Just a word… Sixth Sunday of Easter…

 

Just a word… Sixth Sunday of Easter… May 9, 2021 

There was a funeral in this church on Friday morning, for which the family chose a reading from the Book of Sirach, specifically: “A faithful friend is a sturdy shelter, who finds one finds a treasure. A faithful friend is a life-saving remedy, such as the one who fears God finds.” I was reminded of that reading when reviewing the Gospel for this Sunday, in which Jesus called his disciples by that most complicated and beautiful of human words: he called them “friends.” 

Long before and centuries after Sirach, history has been filled with those who have attempted to define what a “friend” is. From Aristotle, “a friend is a single soul dwelling in two bodies,” to Emerson, “a friend is a person with whom I may be sincere, before whom I may think aloud.” Sometimes the definition is not in words but in im- ages. Take the experience of the 15th century German artist, Albrecht Dürer. When he left home to study art, he became friends with another young man of similar interests. 

The two became roommates, but because they were poor, they were unable to make a living and study art at the same time. His friend suggested that Dürer should study while the friend worked to support them both. Reluctantly, Dürer agreed. When his paintings finally began to sell, his friend was able to return to the study of art. Sadly, the years of hard work had stiffened and gnarled the friend’s fingers and he was never able to paint with any skill. But some say it was the worn and aged hands of his friend that inspired one of Dürer’s best known works: The Praying Hands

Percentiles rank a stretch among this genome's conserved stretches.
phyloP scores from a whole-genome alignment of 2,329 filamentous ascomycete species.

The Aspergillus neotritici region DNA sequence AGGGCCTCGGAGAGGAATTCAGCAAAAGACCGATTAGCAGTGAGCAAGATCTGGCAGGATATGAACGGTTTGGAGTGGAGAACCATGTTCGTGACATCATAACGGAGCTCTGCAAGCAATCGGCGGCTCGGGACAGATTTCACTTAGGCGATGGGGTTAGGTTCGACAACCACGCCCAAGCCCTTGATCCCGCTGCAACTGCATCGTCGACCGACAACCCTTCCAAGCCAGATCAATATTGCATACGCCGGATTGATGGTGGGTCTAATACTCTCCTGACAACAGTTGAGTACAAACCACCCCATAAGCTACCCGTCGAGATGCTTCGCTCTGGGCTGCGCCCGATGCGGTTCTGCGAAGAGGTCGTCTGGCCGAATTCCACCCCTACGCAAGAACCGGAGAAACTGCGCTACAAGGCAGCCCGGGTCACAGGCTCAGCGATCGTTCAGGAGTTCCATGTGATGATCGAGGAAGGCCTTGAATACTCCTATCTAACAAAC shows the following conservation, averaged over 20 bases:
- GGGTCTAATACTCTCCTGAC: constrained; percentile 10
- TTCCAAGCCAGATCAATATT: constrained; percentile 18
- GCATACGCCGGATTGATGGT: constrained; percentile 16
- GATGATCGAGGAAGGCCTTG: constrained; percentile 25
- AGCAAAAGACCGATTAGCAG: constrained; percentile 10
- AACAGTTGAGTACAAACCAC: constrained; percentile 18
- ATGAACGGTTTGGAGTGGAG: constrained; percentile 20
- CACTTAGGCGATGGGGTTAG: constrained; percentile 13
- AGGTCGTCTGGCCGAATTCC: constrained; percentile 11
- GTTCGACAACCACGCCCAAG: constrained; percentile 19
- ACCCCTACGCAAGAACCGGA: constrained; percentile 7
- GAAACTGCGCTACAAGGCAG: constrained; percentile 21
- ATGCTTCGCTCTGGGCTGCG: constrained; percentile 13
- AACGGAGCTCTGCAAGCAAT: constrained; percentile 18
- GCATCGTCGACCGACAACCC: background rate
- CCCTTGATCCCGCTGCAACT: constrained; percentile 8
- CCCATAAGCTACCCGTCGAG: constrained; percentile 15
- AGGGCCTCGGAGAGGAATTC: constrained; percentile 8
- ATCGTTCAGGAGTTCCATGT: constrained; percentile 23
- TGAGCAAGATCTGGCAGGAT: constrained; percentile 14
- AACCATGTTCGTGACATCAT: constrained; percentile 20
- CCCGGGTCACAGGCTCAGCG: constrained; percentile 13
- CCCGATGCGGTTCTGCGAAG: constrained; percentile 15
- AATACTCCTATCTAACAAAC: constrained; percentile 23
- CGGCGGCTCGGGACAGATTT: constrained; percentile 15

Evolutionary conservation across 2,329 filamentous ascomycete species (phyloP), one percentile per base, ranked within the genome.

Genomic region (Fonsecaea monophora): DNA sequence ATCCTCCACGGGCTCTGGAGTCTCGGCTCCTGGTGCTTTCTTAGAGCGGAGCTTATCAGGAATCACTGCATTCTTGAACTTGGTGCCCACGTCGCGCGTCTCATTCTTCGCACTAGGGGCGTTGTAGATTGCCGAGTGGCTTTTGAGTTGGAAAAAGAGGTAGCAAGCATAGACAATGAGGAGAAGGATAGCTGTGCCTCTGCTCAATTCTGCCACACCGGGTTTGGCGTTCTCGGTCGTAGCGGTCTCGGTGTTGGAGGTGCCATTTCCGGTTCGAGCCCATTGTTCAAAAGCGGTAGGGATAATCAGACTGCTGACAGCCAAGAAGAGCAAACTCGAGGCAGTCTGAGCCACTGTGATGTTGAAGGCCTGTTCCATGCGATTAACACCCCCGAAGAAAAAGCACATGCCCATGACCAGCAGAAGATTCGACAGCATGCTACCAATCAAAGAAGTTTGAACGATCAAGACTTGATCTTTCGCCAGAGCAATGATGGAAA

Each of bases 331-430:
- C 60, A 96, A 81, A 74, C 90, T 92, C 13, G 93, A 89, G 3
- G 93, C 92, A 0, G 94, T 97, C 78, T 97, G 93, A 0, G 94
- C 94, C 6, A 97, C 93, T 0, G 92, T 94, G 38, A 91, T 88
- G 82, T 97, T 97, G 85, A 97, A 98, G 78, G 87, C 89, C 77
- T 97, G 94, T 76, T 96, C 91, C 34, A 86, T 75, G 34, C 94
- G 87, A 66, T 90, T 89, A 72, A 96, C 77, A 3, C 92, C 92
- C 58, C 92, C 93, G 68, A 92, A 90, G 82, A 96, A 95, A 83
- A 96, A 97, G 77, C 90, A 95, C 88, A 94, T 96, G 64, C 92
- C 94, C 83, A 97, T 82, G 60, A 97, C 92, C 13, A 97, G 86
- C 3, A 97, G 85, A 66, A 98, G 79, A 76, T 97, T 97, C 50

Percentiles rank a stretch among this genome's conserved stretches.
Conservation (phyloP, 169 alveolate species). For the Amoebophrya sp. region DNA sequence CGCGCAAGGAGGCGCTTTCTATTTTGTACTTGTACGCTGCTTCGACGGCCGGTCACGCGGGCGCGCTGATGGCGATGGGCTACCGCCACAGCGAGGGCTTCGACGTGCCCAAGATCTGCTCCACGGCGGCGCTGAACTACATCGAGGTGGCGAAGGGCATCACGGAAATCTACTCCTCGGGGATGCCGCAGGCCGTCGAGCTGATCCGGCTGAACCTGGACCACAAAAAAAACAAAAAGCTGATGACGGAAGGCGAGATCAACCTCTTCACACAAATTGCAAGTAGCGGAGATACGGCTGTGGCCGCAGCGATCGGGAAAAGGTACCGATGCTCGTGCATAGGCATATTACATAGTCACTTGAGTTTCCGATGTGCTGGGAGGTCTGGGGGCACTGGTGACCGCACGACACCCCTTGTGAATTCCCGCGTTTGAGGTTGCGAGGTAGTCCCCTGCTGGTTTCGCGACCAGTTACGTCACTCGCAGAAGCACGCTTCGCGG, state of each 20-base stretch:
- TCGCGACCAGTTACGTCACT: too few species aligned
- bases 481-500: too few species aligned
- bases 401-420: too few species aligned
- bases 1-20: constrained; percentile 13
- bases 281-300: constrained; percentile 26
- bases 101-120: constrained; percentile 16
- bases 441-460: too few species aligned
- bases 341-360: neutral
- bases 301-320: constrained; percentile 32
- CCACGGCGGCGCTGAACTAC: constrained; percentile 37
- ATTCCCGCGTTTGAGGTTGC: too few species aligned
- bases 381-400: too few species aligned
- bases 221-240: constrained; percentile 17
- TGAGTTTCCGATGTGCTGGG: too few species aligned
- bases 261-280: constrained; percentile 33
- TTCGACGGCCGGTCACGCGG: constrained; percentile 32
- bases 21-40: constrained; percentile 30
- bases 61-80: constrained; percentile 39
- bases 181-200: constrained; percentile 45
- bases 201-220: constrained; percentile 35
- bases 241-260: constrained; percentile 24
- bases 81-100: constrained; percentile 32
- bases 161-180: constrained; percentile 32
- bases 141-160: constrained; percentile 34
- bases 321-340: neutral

If you look at Dürer’s Praying Hands you won’t see flawless, smooth, beautiful “Michelangelo” hands. These hands are scarred and weathered; they are hands that know about service; hands that know that loving another means to be responsible for that other. If indeed, Dürer’s friend inspired the great painting, I believe their relation- ship reveals the quality of friendship to which Jesus calls his disciples (and that includes us). Like the friend sacrificed himself so that Dürer could develop and thrive, the Lord showed his love by laying down his life…and there is no greater love. 

The relationship the Lord had with his friends then didn’t (and doesn’t now) happen overnight. There was a progression, one that was not without its difficulties. At times, he shocked, frightened, confused, and perhaps even embarrassed them. But for those who remained faithful, he became life itself. 

If the cost of being Jesus’ friend seems a little high and intimidating, remember his command to “love one another as I have loved you.” Jesus is, as Sirach wrote, our sturdy shelter, our life-saving remedy. And as the 19th century Irish poet Joseph Medlicott Scriven wrote, “What a friend we have in Jesus.” 

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